It was pointed by CalebEOC that while the Drakes Peak area seems to be connect to the Warners, these mountains actually appear to be an ancient, blown out shield volcano, similar to Gearhart Mountain. This solution seems to hold water, since the Drakes Peak is on the same fault line as the Warners but is not a result of the fault uplift.
Most of the peaks in the Warner Mountains climb to over 7,000 or 8,000 feet. Three named summits exceed 9,000 feet. The highest of these is Eagle Peak, which attains an elevation of 9,892 feet. This massive mountain has 4,000 feet of prominence. Nearly as tall is 9,710 foot Warren Peak. Though not quite as high as Eagle Peak, this behemoth is easily the most impressive mountain in the range. Chief among its characteristics are the enormous cliffs that mark its northern flank and gorgeous Patterson Lake, which lies at their base. This is without doubt the most spectacular spot in the Warners (though other locations put up strong competition). The last named summit that exceeds the 9,000 foot mark is Dusenberry Peak, which is 9,097 feet high. Other peaks fall just shy of this elevation, notably Cole Peak (8,971 feet) and Emerson Peak (8,989 feet). Though several hundred feet shorter than the aforementioned peaks, Squaw Peak is one of the most prominent summits on the crest of the Warners when viewed from either the east or west sides. Crane Mountain, the highest point in the Oregon portion of the Warner Mountains reaches an elevation of 8,456 feet.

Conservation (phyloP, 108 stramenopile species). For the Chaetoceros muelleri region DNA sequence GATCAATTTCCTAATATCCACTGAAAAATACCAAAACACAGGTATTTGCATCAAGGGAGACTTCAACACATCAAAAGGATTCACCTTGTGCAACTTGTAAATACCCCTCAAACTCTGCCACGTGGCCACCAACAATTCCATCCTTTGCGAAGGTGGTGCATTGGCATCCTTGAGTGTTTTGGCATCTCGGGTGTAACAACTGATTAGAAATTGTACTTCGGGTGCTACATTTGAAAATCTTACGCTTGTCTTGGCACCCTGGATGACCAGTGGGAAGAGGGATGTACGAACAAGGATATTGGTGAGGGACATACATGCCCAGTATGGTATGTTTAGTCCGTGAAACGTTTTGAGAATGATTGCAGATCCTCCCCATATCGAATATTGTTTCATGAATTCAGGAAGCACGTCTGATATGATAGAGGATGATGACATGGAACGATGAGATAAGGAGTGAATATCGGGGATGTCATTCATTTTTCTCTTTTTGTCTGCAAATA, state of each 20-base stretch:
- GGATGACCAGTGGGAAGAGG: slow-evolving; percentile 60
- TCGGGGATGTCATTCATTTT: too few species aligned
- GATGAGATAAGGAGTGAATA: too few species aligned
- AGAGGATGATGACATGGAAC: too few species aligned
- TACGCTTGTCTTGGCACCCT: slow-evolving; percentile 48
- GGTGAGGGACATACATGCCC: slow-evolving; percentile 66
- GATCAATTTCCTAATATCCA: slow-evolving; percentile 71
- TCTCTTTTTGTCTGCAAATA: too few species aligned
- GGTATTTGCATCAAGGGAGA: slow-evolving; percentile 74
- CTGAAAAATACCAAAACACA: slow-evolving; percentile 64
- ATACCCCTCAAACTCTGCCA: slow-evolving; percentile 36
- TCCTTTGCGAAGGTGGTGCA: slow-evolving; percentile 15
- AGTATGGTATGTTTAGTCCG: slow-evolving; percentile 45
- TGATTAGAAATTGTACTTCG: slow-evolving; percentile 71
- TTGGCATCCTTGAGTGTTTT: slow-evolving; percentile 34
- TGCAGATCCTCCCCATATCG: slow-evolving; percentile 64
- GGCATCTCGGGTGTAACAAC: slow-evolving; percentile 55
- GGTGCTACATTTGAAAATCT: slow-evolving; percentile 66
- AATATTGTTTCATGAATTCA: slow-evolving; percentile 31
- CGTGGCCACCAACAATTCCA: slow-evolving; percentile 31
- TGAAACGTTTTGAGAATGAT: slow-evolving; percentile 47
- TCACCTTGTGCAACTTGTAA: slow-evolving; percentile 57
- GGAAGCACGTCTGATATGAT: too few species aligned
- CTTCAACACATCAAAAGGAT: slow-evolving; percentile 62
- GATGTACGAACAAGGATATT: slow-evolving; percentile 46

A couple interesting notes about the peaks in the Warner Mountains should be pointed out. First is that Mount Vida is the northernmost peak in California that is part of the Sacramento River watershed, which is the largest in the state. Secondly, the Warners possess two peaks that are county highpoints. Eagle Peak, the highest point in the range is the tallest peak in Modoc County. Further south, Hat Mountain is the highest summit in Lassen County.
Unlike most mountain ranges in the Great Basin, the Warner Mountains have numerous lakes. The highest concentration of these is found in the South Warner Wilderness. Patterson Lake is the chief among there in terms of depth and beauty. Nearby Cottonwood and Linderman lakes are attractive but shallower. The Mosquito Lakes are shallower still and not particularly attractive. At the southern end of the wilderness area, North and South Emerson Lakes feed Emerson Creek. The northern lake is one of the nicer spots in the Warner Mountains. On the west side of the range and lower in elevation is Clear Lake, which is the only body of water in the South Warner Wilderness that is easily accessed by car. It is the largest lake in the wilderness. In addition to these, there are a few unnamed lakes found in the Pine Creek Basin.